storing said query for a predetermined period of time until said each data source manager is connected to said corresponding router module within said network.
21. The method according to claim 20, wherein said database language is Structured Query Language (SQL).
22. The method according to claim 20, further comprising the steps of:
transmitting said each network message to an associated router module of a plurality of router modules forming a network of information detailing specific locations of item-level data that runs on top of said network;
receiving a plurality of reply messages from said associated router module, each reply message containing a set of query results; and processing said set of query results of said each reply message for further display for said user.
23. A system comprising:
means for receiving at least one query fragment of a query from an associated router within a network;
means for executing said at least one query fragment against data stored in each data source of a plurality of associated data sources to obtain a set of query results, said each data source storing data related to said at least one query fragment;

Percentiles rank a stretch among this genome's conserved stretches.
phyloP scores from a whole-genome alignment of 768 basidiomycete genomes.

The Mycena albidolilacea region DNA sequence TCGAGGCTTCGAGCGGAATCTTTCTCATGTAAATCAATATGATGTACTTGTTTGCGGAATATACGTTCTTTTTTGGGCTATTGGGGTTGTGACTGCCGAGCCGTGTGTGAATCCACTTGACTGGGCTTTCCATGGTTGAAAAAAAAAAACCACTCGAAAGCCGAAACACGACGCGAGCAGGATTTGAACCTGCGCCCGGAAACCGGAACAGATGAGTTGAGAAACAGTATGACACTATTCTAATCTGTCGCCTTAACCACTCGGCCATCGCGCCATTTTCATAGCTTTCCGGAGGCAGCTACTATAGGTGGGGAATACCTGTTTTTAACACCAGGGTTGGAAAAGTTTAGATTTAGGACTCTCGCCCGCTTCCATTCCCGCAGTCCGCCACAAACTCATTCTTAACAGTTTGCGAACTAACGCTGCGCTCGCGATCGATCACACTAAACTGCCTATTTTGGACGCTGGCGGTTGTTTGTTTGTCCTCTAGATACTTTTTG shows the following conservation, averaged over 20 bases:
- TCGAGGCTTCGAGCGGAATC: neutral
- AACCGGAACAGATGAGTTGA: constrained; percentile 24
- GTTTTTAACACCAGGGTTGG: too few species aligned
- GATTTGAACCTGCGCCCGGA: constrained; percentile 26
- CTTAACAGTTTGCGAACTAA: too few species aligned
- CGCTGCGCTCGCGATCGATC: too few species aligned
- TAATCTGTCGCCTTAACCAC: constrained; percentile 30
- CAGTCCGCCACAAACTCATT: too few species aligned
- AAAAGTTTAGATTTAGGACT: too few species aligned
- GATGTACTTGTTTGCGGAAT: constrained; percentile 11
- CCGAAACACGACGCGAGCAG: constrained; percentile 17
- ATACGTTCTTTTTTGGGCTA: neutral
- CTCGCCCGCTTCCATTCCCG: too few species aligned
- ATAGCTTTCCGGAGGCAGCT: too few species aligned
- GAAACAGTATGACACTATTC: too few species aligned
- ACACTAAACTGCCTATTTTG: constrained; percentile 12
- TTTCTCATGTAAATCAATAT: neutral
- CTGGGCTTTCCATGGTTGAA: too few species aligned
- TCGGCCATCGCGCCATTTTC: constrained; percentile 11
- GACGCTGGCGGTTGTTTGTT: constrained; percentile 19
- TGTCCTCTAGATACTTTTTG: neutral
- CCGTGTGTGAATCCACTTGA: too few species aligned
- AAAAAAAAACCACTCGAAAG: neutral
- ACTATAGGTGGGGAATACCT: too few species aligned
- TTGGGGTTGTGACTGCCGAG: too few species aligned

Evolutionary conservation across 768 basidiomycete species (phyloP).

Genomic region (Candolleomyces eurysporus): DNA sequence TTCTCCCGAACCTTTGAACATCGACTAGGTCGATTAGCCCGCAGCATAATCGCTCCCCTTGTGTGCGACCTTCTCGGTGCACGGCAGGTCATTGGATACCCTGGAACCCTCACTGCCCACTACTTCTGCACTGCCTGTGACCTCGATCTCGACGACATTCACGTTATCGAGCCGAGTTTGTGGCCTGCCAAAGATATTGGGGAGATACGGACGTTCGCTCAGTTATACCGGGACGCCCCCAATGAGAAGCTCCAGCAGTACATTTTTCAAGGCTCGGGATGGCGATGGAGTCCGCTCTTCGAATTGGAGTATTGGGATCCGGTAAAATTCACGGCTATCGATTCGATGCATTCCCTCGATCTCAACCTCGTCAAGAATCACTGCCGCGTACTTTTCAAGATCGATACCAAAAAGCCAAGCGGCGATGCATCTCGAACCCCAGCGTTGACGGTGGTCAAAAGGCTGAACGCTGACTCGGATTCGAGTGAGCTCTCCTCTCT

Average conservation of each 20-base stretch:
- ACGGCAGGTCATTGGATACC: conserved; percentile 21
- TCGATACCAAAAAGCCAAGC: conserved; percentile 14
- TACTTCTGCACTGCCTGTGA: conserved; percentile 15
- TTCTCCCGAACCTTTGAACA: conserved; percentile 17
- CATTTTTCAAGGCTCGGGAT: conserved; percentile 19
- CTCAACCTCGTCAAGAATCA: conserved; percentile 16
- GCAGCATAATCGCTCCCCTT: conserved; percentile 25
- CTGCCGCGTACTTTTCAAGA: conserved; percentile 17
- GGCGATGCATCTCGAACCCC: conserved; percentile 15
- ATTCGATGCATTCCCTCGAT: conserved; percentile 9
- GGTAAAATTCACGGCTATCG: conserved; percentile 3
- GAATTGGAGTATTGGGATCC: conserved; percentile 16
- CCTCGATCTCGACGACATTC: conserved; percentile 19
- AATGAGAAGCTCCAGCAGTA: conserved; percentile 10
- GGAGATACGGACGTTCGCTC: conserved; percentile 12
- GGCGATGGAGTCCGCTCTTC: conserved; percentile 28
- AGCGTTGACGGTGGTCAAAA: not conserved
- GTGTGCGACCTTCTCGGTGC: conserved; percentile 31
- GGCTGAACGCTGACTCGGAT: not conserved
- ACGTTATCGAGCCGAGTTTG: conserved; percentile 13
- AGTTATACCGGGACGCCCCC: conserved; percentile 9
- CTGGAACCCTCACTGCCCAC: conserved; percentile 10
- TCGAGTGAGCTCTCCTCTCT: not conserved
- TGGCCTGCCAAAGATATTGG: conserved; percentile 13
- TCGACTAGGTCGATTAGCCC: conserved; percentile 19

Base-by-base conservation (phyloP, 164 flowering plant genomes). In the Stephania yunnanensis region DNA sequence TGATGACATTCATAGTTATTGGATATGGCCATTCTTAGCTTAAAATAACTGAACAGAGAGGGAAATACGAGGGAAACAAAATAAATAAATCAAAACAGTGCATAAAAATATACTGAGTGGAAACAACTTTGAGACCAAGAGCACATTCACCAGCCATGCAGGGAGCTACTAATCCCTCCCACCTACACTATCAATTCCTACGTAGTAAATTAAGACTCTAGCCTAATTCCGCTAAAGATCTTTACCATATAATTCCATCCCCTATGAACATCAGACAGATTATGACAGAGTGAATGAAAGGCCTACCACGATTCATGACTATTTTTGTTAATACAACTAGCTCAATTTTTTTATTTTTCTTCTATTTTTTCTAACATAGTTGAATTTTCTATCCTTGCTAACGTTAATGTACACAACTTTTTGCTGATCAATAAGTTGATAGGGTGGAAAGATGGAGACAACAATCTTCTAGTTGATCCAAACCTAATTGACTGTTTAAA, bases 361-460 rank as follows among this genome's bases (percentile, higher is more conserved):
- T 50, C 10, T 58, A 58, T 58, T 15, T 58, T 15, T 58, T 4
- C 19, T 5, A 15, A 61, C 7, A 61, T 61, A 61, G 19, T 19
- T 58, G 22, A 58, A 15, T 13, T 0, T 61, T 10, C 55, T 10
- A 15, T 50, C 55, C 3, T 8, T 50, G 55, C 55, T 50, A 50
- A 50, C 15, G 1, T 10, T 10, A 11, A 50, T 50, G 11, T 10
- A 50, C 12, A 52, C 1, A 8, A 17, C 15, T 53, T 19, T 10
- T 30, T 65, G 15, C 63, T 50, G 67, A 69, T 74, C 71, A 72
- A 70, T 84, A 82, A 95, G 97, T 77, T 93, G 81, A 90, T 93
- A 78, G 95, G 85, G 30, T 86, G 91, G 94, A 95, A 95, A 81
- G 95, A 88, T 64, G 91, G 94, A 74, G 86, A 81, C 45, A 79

means for determining whether a connection exists to said router within said network; and
means for transmitting said set of query results to said router if said connection to said router is available.
24. The system according to claim 23, further comprising means for storing said set of query results until said connection is available.
25. The system according to claim 23, further comprising:
means for retrieving data stored within said each data source;
means for summarizing said data to create item-level data index information associated with said each data source; and
means for transferring said item-level data index information to said router for further processing.